Code Styling and Linting#

Have you ever opened a syntax or script file two years after running an analysis only to find that you have no immediate memory of the code? Have you received analysis files from a collaborator, or downloaded them from an online repository that you have never used before? Now imagine that these files are very hard to read, or there are lots of variables being passed to arcane functions, or worse, you can’t find useful code as they are saved with meaningless file names such as analysis_1final_FINAL.R, or onlyusethisoneforanalysis_onamonday2a.py.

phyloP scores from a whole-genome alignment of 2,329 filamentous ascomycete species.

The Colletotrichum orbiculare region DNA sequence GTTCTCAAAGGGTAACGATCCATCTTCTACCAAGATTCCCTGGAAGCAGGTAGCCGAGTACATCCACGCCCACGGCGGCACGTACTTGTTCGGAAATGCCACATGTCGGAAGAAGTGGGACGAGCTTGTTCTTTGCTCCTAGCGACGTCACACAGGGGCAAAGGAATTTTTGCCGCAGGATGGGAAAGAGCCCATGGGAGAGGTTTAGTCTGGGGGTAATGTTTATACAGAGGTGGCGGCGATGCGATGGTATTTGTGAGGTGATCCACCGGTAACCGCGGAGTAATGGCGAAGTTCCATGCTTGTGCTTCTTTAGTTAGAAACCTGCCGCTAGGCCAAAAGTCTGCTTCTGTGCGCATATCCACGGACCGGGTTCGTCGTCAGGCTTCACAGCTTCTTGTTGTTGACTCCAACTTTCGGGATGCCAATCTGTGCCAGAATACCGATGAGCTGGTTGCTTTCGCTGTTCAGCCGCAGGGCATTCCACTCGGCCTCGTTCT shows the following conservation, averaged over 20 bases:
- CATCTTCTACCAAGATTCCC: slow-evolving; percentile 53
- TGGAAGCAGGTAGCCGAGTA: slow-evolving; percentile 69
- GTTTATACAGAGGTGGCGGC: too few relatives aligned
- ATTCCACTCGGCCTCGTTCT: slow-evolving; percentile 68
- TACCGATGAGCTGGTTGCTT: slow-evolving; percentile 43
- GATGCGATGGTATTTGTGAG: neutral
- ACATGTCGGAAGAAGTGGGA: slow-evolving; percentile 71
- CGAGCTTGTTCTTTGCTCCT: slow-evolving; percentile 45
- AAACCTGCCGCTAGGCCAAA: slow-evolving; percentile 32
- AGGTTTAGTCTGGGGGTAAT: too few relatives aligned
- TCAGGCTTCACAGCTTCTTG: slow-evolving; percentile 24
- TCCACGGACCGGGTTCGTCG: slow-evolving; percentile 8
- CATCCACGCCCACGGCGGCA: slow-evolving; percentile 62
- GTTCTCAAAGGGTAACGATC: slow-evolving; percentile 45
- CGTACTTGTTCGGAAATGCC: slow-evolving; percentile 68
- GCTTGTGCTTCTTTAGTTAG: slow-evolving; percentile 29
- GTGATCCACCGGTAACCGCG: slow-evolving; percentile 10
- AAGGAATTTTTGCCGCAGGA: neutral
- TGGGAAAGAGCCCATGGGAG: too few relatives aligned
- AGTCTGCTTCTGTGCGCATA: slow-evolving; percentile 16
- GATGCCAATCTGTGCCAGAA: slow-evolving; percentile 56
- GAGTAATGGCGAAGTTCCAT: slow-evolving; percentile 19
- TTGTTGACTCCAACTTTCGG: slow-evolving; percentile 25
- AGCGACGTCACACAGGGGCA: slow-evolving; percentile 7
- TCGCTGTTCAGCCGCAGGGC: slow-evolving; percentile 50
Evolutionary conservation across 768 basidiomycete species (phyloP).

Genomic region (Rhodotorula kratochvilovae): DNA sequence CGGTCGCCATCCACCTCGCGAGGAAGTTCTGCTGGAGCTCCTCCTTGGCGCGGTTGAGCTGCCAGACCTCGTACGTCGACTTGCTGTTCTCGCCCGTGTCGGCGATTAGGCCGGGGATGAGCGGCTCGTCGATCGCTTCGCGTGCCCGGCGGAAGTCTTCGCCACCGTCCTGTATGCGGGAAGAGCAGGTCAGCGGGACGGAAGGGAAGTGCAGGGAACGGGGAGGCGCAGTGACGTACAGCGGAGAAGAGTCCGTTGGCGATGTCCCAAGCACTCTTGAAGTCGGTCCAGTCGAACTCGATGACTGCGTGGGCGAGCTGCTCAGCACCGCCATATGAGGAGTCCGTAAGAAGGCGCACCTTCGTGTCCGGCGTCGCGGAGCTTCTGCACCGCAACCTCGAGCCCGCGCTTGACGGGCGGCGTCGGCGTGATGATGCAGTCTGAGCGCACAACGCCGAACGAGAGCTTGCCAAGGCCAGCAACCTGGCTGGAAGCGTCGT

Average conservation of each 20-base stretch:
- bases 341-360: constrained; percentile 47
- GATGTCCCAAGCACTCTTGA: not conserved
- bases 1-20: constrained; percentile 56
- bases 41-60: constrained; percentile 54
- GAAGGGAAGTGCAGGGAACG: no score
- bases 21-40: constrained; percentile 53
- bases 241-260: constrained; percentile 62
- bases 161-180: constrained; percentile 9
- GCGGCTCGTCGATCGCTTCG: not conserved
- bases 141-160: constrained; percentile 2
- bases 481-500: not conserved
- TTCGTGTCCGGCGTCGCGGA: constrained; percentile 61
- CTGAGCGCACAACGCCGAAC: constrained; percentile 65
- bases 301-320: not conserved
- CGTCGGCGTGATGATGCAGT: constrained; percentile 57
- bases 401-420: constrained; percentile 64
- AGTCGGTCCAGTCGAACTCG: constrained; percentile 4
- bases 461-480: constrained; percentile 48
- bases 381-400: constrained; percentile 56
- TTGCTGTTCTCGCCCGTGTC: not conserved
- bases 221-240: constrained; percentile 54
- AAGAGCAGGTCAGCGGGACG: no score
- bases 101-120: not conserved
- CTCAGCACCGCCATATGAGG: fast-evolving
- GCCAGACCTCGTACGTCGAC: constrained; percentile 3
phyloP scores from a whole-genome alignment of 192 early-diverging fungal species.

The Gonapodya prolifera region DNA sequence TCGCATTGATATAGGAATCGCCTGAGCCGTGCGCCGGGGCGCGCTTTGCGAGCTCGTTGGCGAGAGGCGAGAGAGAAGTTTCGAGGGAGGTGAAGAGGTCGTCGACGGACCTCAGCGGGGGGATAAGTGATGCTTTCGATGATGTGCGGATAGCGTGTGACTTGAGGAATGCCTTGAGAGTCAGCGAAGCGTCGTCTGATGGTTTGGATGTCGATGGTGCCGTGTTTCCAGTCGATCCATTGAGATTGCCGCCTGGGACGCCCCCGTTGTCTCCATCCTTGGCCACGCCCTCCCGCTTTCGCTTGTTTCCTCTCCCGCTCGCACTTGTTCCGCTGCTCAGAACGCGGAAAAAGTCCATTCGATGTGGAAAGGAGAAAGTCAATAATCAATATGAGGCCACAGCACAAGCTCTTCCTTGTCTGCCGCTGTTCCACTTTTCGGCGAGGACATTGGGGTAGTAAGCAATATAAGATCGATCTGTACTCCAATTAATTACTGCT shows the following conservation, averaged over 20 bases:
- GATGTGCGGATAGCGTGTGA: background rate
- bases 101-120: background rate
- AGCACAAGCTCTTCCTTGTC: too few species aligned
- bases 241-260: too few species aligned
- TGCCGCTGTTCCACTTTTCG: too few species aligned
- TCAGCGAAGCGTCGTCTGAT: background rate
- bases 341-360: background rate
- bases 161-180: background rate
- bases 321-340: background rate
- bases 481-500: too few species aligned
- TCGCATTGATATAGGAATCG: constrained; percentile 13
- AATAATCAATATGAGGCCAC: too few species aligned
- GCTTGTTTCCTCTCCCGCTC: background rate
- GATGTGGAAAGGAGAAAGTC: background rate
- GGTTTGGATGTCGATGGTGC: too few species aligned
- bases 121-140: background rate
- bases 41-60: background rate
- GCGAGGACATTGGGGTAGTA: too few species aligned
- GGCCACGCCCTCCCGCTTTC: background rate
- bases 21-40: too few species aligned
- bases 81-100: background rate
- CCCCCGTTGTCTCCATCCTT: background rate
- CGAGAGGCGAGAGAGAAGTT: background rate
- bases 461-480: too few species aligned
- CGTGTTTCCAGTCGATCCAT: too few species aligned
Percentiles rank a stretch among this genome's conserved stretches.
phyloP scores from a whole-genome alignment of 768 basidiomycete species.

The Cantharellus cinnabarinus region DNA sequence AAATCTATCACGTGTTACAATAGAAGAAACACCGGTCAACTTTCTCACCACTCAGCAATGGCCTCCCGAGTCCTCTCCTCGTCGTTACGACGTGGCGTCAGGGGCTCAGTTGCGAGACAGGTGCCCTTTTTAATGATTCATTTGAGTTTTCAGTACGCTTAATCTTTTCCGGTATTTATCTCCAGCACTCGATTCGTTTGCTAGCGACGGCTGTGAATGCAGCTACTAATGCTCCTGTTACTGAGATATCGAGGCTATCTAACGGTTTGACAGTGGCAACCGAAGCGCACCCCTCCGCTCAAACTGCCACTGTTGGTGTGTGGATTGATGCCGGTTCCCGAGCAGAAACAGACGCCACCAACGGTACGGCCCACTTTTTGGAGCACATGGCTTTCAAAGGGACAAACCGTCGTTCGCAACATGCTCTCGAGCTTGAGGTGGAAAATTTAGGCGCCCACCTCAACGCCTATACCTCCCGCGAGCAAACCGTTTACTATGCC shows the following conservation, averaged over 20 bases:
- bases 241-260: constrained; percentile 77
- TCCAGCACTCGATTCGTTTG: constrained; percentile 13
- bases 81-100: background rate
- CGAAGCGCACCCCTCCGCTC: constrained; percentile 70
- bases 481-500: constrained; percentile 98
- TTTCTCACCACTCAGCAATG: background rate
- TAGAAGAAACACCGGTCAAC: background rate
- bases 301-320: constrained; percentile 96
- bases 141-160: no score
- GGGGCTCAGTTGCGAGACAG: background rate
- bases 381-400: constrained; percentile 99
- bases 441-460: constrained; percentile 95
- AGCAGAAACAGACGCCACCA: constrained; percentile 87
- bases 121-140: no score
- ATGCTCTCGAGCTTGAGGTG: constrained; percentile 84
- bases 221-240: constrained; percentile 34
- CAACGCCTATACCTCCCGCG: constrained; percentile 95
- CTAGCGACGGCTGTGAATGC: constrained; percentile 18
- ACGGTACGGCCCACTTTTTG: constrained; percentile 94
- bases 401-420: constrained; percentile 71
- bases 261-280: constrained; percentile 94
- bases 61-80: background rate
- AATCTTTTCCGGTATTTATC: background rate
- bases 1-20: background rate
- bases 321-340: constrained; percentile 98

If you have not - then you are one of the lucky ones! But if you have experienced it then you might know how frustrating it is to work with those files.

This chapter will highlight ways to avoid such challenges in your projects by introducing some principals of ‘code hygiene’, otherwise known as linting.

Overview#

Linting includes guidelines for styling such as for naming, and ensuring that code is human readable such as by using useful formatting, and writing comments.
Some integrated development environments (IDEs) include automatic linting, but there are free packages and tools for linting that will lint code for you (for example, autopep8).

By keeping the following advice in mind while coding, your code will be more reusable, adaptable, and clear.